Prior to the very large Women's Health Initiative (WHI) study, first reported in 2002, most studies of hormone therapy (HT) in postmenopausal women showed that it had a positive effect on heart disease. The WHI study was designed to be a placebo-controlled, prospective, randomized trial that would definitively establish the value of HT in the treatment of post-menopausal women. The conclusions of the WHI study, much to almost everyone's surprise, showed small but very real increases in both cardiovascular disease and breast cancer among the women in the HT treatment groups.
As a result of these reports, many physicians began to counsel their patients to stop their HT regimens since, though the hormones relieved menopausal symptoms, HT was placing them at increased risk for heart disease and breast cancer. This situation left many women in a difficult quandary: quit HT and live with the often very uncomfortable symptoms of menopause, or stay on HT and increase the risk of developing a serious medical condition.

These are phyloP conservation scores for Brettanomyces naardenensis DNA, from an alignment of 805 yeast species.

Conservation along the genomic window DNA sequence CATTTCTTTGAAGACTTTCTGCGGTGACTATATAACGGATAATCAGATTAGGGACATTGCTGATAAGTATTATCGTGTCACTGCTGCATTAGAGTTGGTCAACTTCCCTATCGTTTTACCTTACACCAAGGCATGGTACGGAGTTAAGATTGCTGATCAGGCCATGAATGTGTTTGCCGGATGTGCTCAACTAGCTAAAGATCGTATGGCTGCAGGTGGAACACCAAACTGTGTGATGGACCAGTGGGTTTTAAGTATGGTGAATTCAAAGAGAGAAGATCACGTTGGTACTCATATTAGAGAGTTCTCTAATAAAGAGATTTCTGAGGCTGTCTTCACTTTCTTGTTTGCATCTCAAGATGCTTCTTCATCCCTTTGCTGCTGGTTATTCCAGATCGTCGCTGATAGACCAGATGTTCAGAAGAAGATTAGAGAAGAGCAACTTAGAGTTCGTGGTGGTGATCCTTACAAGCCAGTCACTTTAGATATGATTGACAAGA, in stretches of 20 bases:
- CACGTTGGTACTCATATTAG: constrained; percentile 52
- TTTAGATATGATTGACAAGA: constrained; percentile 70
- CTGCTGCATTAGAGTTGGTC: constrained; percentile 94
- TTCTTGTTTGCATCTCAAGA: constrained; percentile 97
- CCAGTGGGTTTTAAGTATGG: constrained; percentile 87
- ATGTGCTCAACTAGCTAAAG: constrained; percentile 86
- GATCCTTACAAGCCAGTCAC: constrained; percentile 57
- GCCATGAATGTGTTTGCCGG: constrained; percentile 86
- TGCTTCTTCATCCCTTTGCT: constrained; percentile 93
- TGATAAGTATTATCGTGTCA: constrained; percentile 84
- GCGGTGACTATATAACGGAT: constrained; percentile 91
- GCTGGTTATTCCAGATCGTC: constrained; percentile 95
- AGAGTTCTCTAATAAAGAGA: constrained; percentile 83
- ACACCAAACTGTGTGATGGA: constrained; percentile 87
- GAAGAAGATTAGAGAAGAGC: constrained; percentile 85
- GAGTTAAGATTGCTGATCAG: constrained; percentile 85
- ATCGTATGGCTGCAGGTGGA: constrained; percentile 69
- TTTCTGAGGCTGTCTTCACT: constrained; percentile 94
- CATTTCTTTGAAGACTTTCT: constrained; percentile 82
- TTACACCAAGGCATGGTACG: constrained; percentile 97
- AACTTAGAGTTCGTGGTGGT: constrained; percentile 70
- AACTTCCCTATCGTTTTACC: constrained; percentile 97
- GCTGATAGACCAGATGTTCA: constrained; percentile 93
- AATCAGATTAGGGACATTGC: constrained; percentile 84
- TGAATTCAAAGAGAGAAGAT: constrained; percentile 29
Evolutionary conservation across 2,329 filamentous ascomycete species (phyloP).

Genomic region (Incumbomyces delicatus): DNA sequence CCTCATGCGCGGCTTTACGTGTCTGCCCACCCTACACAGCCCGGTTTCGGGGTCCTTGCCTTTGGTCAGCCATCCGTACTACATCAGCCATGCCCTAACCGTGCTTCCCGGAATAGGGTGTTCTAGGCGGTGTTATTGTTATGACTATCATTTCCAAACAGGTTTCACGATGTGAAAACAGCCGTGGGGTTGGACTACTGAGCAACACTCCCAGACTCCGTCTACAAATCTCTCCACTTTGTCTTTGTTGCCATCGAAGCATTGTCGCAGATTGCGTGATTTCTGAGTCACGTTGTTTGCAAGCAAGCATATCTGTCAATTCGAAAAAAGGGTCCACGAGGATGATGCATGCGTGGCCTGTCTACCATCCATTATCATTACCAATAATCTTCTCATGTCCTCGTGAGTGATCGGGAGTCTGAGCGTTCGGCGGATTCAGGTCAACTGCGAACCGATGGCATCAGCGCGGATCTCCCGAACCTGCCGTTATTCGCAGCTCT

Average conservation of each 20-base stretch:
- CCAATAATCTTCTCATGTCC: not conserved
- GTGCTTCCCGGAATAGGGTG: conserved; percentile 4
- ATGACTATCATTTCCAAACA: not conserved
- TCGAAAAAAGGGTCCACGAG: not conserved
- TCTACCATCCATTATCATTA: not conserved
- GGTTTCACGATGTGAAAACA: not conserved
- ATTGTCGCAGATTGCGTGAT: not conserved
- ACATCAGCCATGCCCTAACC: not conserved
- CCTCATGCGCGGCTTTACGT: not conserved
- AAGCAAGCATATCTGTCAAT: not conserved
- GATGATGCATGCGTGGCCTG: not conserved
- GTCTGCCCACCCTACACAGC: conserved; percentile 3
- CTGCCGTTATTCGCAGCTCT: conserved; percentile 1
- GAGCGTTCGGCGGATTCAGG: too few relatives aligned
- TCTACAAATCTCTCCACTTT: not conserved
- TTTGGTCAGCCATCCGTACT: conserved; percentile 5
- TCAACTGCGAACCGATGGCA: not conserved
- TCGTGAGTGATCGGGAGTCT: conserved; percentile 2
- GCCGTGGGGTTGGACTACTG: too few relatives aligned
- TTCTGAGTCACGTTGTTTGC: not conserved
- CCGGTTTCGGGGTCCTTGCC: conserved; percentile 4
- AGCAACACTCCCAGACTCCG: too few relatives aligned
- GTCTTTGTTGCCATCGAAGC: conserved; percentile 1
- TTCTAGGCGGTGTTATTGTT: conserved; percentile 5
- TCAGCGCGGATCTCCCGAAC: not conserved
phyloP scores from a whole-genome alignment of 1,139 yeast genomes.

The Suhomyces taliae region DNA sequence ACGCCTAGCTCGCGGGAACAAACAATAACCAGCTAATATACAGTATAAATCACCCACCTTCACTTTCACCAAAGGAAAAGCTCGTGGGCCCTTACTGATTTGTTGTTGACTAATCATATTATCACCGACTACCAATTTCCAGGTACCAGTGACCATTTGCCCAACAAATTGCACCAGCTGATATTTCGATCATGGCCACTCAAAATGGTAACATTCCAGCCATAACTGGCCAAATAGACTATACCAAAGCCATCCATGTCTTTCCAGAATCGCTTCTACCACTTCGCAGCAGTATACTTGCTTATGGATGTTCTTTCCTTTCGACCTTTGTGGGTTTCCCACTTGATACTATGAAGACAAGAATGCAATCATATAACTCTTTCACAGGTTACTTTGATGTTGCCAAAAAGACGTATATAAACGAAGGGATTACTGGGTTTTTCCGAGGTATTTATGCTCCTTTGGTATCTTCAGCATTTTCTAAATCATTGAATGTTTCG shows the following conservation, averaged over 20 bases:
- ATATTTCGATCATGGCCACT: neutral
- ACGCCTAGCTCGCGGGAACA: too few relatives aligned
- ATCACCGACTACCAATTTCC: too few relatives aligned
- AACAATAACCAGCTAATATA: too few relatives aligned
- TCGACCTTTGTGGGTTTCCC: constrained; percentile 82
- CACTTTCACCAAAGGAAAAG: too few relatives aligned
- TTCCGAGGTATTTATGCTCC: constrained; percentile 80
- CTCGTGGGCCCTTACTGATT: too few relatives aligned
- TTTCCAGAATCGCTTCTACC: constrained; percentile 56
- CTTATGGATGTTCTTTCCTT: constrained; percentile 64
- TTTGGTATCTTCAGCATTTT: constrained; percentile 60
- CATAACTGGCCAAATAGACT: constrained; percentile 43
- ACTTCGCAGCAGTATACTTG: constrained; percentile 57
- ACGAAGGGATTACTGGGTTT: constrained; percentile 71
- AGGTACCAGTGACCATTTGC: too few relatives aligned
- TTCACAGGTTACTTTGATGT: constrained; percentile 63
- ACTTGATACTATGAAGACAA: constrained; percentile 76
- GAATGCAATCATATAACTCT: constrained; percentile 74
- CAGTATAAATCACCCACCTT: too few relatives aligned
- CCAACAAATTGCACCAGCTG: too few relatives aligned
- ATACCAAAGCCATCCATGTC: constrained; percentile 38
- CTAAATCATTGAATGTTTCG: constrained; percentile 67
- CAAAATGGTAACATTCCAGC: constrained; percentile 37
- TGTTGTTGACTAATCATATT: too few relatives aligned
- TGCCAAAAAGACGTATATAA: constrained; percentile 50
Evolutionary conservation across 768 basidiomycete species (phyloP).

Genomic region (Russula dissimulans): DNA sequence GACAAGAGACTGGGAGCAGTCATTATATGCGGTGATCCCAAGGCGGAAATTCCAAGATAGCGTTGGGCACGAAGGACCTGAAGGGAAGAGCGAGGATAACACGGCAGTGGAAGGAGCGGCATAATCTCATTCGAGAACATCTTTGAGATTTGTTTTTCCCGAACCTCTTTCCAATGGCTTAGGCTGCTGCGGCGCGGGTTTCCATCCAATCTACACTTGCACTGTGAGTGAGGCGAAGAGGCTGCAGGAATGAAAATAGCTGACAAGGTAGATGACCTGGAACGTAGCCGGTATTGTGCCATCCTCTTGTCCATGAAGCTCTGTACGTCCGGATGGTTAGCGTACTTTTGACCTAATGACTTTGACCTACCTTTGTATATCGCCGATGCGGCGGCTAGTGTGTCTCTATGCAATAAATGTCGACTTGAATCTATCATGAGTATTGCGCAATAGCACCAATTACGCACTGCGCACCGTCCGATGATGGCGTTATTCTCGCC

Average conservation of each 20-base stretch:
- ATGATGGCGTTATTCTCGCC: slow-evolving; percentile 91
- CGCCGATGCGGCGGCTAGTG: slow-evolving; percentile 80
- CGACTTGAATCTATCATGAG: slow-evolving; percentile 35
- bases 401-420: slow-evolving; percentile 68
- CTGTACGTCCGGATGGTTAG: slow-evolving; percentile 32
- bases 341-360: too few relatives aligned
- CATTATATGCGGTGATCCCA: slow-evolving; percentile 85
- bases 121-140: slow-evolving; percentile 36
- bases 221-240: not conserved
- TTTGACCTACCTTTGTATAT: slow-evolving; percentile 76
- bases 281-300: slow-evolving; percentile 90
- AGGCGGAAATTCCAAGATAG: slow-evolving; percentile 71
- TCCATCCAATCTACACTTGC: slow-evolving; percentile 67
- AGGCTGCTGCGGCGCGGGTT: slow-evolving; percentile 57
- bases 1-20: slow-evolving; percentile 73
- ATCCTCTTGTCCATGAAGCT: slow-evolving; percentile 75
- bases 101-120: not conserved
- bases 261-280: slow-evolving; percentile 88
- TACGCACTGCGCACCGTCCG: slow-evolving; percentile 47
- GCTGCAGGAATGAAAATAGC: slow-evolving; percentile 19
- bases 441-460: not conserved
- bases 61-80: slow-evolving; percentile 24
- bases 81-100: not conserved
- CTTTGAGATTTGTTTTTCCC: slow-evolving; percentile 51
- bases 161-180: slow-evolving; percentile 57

Once the initial furor over the report's conclusions died down, professionals began to take serious, discerning looks at the design of the WHI study. Some very interesting problems with the design of the study and its conclusions were discovered. Many knowledgeable investigators now believe that the WHI study was seriously flawed and cannot be used to generalize about the best course of action for many postmenopausal women.
Key among the problems of the WHI are that (1) the women in the study, with an average age of 63, were disproportionately older than the general population; (2) these women had never been on any type of hormone regimen post-menopause; and (3) the particular HT regimen chosen could easily explain the negative results, particularly since, before the WHI, this form of HT had never been demonstrated to prevent cardiovascular disease.
These facts do not change the findings of the WHI study, but they render the findings much less relevant for most postmenopausal women.